Business Logic Flaws


Business logic vulnerabilities often arise because the design and development teams make flawed assumptions about how users will interact with the application. These bad assumptions can lead to inadequate validation of user input. For example, if the developers assume that users will pass data exclusively via a web browser, the application may rely entirely on weak client-side controls to validate input. These are easily bypassed by an attacker using an intercepting proxy.
One of the best starting places for looking for logic flaws, is to navigate through the application, mapping out all of the paths you can take. This is called spidering, for which there are many tools and even a Burp function.

Points of interest

  • Forms
  • Web Services
  • Password Recovery
  • User Registration
  • Data shared between apps: Hashes, Tokens, Data, etc.

How to Find

  1. 1.
    Review Functionality
    • Some applications have an option where verified reviews are marked with some tick or it's mentioned. Try to see if you can post a review as a Verified Reviewer without purchasing that product.
    • Some app provides you with an option to provide a rating on a scale of 1 to 5, try to go beyond/below the scale-like provide 0 or 6 or -ve.
    • Try to see if the same user can post multiple ratings for a product. This is an interesting endpoint to check for Race Conditions.
    • Try to see if the file upload field is allowing any exts, it's often observed that the devs miss out on implementing protections on such endpoints.
    • Try to post reviews like some other users.
    • Try performing CSRF on this functionality, often is not protected by tokens
  2. 2.
    Coupon Code Functionality
    • Apply the same code more than once to see if the coupon code is reusable.
    • If the coupon code is uniquely usable, try testing for Race Condition on this function by using the same code for two accounts at a parallel time.
    • Try Mass Assignment or HTTP Parameter Pollution to see if you can add multiple coupon codes while the application only accepts one code from the Client Side.
    • Try performing attacks that are caused by missing input sanitization such as XSS, SQLi, etc. on this field
    • Try adding discount codes on the products which are not covered under discounted items by tampering with the request on the server-side.
  3. 3.
    Delivery Charges Abuse
    • Try tampering with the delivery charge rates to -ve values to see if the final amount can be reduced.
    • Try checking for the free delivery by tampering with the params.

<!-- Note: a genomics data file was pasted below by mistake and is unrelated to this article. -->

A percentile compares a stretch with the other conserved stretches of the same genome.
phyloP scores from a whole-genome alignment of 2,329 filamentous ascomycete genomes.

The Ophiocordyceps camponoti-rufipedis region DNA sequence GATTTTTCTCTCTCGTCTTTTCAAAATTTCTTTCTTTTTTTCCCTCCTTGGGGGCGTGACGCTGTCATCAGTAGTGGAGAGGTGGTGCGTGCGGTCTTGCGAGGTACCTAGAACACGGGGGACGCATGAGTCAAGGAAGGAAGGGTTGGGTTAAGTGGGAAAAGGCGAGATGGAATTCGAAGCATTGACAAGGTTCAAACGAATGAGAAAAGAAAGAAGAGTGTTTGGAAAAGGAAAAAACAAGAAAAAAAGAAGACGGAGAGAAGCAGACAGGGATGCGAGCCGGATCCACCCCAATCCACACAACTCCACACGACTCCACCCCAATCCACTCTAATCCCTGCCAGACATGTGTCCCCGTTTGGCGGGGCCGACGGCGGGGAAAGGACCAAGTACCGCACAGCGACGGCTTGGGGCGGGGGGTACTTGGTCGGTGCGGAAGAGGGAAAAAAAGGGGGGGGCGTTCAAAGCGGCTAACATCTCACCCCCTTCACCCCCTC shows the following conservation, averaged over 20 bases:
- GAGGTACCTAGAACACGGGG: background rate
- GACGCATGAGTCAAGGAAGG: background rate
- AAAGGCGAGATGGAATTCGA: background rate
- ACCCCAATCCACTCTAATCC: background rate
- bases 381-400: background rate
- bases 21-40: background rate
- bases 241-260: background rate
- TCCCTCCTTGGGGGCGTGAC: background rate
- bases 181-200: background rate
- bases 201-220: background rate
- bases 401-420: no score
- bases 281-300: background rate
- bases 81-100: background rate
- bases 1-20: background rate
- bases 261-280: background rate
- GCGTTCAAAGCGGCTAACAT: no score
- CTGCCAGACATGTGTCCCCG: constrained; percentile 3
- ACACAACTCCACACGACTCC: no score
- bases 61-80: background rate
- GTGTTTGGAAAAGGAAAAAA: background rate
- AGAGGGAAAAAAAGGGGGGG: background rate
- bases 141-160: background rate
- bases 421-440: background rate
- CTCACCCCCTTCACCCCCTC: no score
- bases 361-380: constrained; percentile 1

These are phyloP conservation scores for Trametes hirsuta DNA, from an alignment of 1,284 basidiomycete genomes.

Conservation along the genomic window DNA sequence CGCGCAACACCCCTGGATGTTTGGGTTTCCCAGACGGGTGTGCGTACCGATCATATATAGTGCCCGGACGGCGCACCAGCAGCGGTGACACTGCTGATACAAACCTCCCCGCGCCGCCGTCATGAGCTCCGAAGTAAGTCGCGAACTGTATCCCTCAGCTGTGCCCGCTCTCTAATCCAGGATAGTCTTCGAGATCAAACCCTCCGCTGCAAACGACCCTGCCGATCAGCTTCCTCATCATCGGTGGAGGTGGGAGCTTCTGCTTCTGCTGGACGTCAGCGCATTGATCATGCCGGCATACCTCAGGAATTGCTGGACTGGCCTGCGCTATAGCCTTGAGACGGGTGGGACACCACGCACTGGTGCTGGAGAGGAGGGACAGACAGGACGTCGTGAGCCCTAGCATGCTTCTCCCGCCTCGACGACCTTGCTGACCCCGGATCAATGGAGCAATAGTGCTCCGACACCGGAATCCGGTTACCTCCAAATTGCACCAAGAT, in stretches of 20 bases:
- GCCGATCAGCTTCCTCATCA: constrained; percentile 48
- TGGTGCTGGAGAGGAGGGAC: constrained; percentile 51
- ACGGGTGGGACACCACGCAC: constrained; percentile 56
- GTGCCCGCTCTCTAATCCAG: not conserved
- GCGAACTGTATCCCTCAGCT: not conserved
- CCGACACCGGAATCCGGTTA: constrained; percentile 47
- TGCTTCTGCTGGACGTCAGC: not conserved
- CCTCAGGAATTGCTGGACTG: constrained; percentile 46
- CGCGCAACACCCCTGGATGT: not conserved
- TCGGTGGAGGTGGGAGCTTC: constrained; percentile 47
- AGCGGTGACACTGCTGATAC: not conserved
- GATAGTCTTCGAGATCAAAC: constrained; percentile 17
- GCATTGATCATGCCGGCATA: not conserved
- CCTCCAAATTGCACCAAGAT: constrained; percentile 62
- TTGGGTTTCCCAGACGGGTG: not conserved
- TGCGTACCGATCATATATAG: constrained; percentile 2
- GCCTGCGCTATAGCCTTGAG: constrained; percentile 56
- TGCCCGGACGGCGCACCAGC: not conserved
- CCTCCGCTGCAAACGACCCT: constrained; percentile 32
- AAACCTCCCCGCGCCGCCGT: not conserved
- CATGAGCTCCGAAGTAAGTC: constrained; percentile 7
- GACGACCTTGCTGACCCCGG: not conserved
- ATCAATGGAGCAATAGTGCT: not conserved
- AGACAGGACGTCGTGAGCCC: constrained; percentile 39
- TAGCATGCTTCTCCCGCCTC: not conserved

4. 4.
    Currency Arbitrage
    • Pay in 1 currency say USD and try to get a refund in EUR. Due to the diff in conversion rates, it might be possible to gain more amount.
  5. 5.
    Premium Feature Abuse
    • Try forcefully browsing the areas or some particular endpoints which come under premium accounts.
    • Pay for a premium feature and cancel your subscription. If you get a refund but the feature is still usable, it's a monetary impact issue.
    • Some applications use true-false request/response values to validate if a user is having access to premium features or not.
    • Try using Burp's Match & Replace to see if you can replace these values whenever you browse the app & access the premium features.
    • Always check cookies or local storage to see if any variable is checking if the user should have access to premium features or not.
  6. 6.
    Refund Feature Abuse
    • Purchase a product (usually some subscription) and ask for a refund to see if the feature is still accessible.
    • Try for currency arbitrage explained yesterday.
    • Try making multiple requests for subscription cancellation (race conditions) to see if you can get multiple refunds.
  7. 7.
    Cart/Wishlist Abuse
    • Add a product in negative quantity with other products in positive quantity to balance the amount.
    • Add a product in more than the available quantity.
    • Try to see when you add a product to your wishlist and move it to a cart if it is possible to move it to some other user's cart or delete it from there.
  8. 8.
    Thread Comment Functionality
    • Unlimited Comments on a thread
    • Suppose a user can comment only once, try race conditions here to see if multiple comments are possible.
    • Suppose there is an option: comment by the verified user (or some privileged user) try to tamper with various parameters in order to see if you can do this activity.
    • Try posting comments impersonating some other users.
  9. 9.
    Parameter Tampering
    • Tamper Payment or Critical Fields to manipulate their values
    • Add multiple fields or unexpected fields by abusing HTTP Parameter Pollution & Mass Assignment
    • Response Manipulation to bypass certain restrictions such as 2FA Bypass

Examples of Logic Vulnerabilities

Excessive trust in client-side controls

Failing to handle unconventional input